In the wee hours last night, I rebooked the flight for a later date, got an appointment for another covid test (this time in person), contacted the AirBnB host, who was very understanding and able to adjust the dates for me, and determined the rental car is probably a loss. I almost always pay more for the flexible booking. Almost always.

Now I’m sitting at my dining room table wondering about god and the power of positive thinking and vibrational energy. I’m grasping at straws to understand why this very first-world, upper-middle-class problem of travel inconvenience has befallen me. 

Wait—do you hear the judgment in my voice? 

Let’s take that on first. 

The way I talk to myself in these moments I fascinating.

Oh! so sorry, Michelle. You have the free time and money and energy to plan a trip to Maui in the first place. You have the luxury of being vaccinated against covid. You have a coparent who is interested in watching your kid so you can do something like this. You have trusted friends to watch your dog. Soooo sorry you have to delay your trip by a couple of days and it’s costing you a bit more!

Ouch! That’s cold. 

All of that is true, by the way, which is why my brain gets away with talking to me like this in the first place. But does this righteous speech make me feel grateful?

You should be grateful! with a wagging finger and a scowl. 


I was reading Brene Brown when I realized that the word should was a red flag for me. 

Should means the judgmental voice is speaking. 

My righteous rant to myself about Maui doesn’t contain that word—that’s how attuned to should I have become. But let’s face it—even if the word isn’t there—the whole paragraph screams, YOU SHOULD BE THANKFUL.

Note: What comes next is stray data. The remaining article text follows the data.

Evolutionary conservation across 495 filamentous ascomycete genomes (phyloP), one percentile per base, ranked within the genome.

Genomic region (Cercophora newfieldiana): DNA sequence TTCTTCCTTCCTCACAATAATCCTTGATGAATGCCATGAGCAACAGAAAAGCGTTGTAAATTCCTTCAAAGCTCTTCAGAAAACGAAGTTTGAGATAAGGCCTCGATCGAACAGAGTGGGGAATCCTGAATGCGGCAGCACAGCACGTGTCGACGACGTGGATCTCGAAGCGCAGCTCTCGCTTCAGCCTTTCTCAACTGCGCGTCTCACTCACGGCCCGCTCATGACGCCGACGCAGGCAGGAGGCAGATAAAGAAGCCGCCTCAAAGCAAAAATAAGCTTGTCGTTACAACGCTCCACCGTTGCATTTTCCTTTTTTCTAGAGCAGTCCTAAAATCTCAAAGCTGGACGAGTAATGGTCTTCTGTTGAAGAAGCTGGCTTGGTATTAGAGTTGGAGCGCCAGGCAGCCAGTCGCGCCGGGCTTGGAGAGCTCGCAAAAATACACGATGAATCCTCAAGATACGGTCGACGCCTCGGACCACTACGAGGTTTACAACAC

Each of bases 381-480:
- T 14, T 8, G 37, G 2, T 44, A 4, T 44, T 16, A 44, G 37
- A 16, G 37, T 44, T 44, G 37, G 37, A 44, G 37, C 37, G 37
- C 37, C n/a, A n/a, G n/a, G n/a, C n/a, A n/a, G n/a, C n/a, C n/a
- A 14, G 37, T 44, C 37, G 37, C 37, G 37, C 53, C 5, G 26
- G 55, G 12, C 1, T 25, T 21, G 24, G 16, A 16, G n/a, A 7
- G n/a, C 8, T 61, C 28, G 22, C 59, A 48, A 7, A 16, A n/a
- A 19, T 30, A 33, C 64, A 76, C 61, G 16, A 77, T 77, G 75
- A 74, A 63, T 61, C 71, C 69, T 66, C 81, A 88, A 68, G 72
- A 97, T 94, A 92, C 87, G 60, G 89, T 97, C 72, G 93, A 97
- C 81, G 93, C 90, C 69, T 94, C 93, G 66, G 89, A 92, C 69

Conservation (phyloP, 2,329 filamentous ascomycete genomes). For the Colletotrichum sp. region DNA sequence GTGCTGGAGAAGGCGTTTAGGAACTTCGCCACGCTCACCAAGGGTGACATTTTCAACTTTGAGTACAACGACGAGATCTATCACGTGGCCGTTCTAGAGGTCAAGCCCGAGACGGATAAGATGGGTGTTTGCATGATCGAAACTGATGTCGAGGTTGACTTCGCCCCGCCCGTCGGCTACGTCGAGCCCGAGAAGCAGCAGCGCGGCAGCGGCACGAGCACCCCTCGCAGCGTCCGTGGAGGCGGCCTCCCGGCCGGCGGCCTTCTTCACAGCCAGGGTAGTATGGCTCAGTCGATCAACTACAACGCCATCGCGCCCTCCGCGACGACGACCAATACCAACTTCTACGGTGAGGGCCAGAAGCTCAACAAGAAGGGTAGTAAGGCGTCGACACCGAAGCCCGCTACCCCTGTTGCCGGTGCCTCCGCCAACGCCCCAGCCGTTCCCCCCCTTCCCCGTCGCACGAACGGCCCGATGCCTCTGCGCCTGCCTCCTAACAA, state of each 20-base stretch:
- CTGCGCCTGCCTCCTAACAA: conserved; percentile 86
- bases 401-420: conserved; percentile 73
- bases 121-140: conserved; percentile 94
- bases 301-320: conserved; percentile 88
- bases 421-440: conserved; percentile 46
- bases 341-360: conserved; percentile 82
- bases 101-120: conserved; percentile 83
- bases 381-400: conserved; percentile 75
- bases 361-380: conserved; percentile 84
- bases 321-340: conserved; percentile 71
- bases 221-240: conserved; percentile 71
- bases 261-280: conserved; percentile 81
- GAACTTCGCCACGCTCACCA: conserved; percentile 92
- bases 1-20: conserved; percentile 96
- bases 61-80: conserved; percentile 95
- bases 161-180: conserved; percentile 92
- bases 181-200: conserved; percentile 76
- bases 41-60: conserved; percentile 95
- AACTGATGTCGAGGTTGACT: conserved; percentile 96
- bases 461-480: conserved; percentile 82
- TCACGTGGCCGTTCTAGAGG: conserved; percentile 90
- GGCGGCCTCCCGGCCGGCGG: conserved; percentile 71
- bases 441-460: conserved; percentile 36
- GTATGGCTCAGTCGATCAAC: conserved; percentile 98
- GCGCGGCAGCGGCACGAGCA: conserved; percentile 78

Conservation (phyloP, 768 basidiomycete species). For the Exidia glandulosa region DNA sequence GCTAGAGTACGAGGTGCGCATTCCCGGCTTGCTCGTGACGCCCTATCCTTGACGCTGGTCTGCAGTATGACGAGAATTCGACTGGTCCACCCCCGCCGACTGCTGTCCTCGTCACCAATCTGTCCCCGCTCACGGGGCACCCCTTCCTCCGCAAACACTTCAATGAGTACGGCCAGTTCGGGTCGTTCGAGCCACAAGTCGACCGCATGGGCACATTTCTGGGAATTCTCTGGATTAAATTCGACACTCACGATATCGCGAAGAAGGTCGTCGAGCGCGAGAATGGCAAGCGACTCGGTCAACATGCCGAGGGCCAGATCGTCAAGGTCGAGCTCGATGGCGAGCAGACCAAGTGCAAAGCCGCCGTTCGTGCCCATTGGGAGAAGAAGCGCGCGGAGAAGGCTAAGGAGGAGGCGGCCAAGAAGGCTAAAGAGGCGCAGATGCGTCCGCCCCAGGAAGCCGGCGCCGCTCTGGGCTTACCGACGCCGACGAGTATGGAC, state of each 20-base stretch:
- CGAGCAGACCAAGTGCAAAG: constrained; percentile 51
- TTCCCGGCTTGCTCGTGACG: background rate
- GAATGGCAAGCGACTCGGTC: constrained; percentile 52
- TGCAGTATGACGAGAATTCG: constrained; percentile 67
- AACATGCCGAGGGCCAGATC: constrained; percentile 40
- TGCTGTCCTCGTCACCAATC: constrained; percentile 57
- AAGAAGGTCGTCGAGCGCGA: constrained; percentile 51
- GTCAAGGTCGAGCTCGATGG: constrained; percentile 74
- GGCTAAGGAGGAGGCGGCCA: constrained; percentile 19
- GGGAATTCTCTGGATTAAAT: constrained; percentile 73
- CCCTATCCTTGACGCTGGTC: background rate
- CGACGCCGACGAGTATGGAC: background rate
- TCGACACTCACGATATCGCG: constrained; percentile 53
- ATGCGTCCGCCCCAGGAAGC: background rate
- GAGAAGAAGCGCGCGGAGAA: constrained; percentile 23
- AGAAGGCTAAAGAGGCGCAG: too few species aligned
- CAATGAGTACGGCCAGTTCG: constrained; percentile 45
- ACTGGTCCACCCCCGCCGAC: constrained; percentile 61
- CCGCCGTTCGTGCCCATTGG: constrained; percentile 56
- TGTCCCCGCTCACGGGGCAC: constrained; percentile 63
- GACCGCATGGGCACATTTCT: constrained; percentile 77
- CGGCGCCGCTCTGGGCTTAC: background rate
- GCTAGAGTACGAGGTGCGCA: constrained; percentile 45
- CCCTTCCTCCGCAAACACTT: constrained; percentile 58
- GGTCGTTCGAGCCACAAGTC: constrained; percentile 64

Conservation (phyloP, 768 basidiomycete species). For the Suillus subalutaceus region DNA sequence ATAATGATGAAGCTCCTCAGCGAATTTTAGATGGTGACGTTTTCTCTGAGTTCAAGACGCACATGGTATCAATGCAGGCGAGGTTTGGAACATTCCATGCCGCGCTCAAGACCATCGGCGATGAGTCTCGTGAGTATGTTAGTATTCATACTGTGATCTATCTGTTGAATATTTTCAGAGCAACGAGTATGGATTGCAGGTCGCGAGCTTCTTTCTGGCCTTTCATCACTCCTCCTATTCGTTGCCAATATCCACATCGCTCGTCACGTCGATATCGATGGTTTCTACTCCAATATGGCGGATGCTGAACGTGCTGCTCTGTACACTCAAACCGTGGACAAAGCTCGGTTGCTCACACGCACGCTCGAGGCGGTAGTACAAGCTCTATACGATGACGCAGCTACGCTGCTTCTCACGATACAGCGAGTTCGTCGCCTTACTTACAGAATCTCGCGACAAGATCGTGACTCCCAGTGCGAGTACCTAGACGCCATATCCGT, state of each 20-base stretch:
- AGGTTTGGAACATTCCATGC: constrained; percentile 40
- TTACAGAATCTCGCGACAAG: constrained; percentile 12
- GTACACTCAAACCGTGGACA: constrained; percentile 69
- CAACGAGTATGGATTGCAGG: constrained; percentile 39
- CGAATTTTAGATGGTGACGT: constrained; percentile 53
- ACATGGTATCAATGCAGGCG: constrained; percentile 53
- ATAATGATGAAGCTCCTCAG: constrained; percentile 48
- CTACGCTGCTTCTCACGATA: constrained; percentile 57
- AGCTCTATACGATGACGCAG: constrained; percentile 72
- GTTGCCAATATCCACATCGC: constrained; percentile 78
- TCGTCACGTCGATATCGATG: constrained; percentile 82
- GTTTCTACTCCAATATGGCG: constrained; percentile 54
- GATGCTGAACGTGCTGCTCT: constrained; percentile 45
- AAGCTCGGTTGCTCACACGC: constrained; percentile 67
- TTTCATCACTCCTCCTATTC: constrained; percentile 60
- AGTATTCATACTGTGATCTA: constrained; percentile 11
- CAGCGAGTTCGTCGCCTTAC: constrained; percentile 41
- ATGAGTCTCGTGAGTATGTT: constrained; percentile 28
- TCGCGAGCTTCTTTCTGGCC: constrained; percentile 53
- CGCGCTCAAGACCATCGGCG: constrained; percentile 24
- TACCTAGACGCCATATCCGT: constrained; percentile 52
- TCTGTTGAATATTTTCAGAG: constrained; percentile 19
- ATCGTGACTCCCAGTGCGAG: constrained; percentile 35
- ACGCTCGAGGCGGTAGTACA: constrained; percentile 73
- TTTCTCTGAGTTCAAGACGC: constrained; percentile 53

And a lot of times we stop there.  We stop at the righteous rant because it feels right. It feels sensible. It’s a kind of stiff-upper-lip, pull-the-bootstraps tradition that gives us a sense of control. And we utter, You’re right, as we swallow the feelings with a mouthful of Cheetos.

This is the cycle I’ve been trying to interrupt.

And now you know how it’s going. 

So far my progress is that I can hear the judgmental voice (in the cold light of morning after a mostly sleepless night, mind you). I don’t think I will ever be able to banish it completely and maybe I don’t want to. But hearing it feels like a good step because then I can figure out what to do with it.

That goes something like this: 

Me: Oh hello, judgmental voice. Thanks for airing your concerns. I think we’ve heard enough from you. Is there anyone else who wants to speak? 

Also Me: Yeah, I just want to say that you have made a thousand tiny decisions in the past 48 hours and that you are probably feeling some decision fatigue on top of the fatigue from your regular life which includes being a mom, working, paying bills, coparenting, dating, participating in hobbies, housekeeping…just to name a few–all during a pandemic. We could get judgey about that too but bottom line is, both things are true. You are incredibly well-taken care of in this life, AND you are human so life is still hard. It’s okay to let Maui be hard right now. 

Me: Okay, that’s true. Maybe nothing has gone wrong. Mercury is in retrograde. Maybe it’s just that? Maybe I needed a couple of days to shake all of this off before I get on my way. Maybe it’s all okay.

Also Me: It’s all okay. You can be frustrated and sad about it too. I get it. 

Me: *Cleansing sigh of relaxation*

I am learning to be kind to myself. 

I am learning to breathe. 

All from my dining room table.

Feels good.